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Have Your Say: Is it OK to Intentionally Break the Rules?

There is perhaps no sport that is more protective of its code of etiquette than golf. Despite the best players in the world competing for millions of dollars in prize money and some of the most prestigious titles in sports, any infraction of the rules is met with condemnation.

So when Phil Mickelson intentionally hit his ball as it was still moving at the U.S. Open this year, it stirred all sorts of controversy. Some called for him to withdraw from the tournament, while others thought he should  be forcibly expelled.

Whether or not Mickelson knew what the specific penalty was for hitting a moving ball, he simply concluded that it was a better proposition than playing his ball from wherever it ended up. The greens at Shinnecock Hills are famously difficult for the U.S Open, and Mickelson — like any golfer, pro or amateur — had had enough. At the time, Mickelson was well off the pace of the leaders and would end up shooting an 81 on the day, which was his highest-ever score at a U.S. Open.

Bending the rules to gain an advantage is commonplace in sports. At the ongoing World Cup, players strive to walk the line between leaning on an opponent with the ball and outright fouling him. In baseball, catchers who can subtly make a ball appear to be a strike are highly prized for that ability.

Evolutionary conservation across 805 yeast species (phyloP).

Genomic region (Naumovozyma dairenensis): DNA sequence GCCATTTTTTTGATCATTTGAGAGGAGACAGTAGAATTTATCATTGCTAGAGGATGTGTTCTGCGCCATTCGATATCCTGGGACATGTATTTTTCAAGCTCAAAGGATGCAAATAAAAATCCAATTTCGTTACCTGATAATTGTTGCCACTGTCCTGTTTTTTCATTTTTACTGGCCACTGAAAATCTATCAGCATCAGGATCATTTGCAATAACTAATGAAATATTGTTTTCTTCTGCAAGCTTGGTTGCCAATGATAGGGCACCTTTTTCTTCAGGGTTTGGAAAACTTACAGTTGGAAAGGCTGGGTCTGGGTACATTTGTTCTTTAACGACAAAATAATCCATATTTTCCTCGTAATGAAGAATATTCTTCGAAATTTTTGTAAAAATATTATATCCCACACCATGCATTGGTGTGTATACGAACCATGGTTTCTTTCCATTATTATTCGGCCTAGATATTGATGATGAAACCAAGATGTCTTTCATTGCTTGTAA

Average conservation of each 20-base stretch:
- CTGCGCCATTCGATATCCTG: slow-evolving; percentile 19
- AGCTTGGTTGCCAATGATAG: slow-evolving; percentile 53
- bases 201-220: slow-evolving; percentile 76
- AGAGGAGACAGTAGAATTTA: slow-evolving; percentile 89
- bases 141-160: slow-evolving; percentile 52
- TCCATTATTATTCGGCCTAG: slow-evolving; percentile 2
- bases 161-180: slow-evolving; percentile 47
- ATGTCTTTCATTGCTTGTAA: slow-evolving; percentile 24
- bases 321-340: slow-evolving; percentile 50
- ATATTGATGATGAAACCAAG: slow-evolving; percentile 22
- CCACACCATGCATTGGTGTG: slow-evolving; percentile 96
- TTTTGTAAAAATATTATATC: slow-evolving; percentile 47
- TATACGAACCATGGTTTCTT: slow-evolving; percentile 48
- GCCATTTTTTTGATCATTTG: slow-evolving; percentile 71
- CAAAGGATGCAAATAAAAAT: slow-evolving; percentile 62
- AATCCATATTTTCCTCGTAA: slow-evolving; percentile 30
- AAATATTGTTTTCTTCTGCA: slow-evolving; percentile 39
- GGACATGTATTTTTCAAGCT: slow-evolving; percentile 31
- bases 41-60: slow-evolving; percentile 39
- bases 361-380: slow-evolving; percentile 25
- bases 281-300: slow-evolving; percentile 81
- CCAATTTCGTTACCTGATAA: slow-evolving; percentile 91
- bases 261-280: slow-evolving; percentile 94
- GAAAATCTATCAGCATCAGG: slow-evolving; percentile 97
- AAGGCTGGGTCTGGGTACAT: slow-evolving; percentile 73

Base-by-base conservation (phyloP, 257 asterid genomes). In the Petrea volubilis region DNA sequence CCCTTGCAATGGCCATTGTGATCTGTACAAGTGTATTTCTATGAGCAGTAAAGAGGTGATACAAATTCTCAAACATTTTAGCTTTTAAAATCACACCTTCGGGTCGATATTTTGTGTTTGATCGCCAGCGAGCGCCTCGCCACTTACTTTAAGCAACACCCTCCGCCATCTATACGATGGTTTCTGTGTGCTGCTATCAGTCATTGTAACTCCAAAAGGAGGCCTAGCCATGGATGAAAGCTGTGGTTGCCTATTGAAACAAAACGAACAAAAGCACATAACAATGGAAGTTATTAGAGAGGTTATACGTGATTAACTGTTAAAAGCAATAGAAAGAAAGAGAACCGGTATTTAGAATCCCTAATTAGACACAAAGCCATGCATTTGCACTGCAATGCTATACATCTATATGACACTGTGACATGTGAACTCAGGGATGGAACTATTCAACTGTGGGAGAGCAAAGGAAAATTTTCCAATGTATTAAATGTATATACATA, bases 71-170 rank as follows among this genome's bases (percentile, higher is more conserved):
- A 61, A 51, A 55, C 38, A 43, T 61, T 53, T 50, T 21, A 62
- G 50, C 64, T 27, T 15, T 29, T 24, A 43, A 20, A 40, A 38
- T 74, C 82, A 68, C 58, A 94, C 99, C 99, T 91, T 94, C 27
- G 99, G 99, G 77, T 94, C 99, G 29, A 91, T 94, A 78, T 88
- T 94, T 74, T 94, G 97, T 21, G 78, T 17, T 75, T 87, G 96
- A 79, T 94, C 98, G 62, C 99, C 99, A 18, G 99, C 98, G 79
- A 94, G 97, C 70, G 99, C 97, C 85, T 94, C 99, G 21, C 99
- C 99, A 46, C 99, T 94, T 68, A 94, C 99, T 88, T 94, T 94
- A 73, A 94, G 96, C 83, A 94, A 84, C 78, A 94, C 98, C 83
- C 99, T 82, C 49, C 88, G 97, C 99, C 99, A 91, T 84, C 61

But Mickelson’s case is a little different as he obviously and intentionally chose to break a rule. He wasn’t so much trying to gain an advantage as he was just trying to pick up and move on. To again go back to an example from world soccer, a closer comparison to Mickelson occurred at the 2010 World Cup.

Uruguay’s Luis Suarez intentionally used his hands to bat a ball off the goal line and preserve a tie game in extra time. Suarez was shown a red card and sent off, but Uruguay went on to win the match in a penalty shootout. Handballs occur fairly often in soccer, but plays as obvious as Suarez’s are very unusual.

So when a player breaks the rules, judging the ensuing penalty to be less severe than the outcome on the field, is that cheating? Or is it just another decision that a player has to make?

What’s your take?

Take 1: Players know the risks

If a player is in a desperate situation, he or she may feel the need to resort to desperate measures. The rules are in place for a reason, but sometimes a player may have to do something but then they have to accept the consequences. The violation and its punishment complete the cycle. It is not cheating any more than an accidental breaking of the rules would be.

Take 2: Playing around the rules is cheating

Rules are in place so that players abide by them. Brazenly breaking a rule is just another form of cheating. Cheating is cheating whether it is punished or not. It is especially egregious in golf where players are expected to police themselves. That is a breach of trust between all competitors. Players judged to have intentionally broken a rule to gain an advantage should be punished beyond whatever the in-game punishment is.

So if a player breaks a rule and accepts his or her punishment is that the end of it? Or should efforts be made to make punishment greater so players don’t do it again? Have your say in the comments below.

From GameChanger and Todd Kortemeier

Check out past Have Your Say pieces here.

Youth sports, ethics in sports, sportsmanship, have your say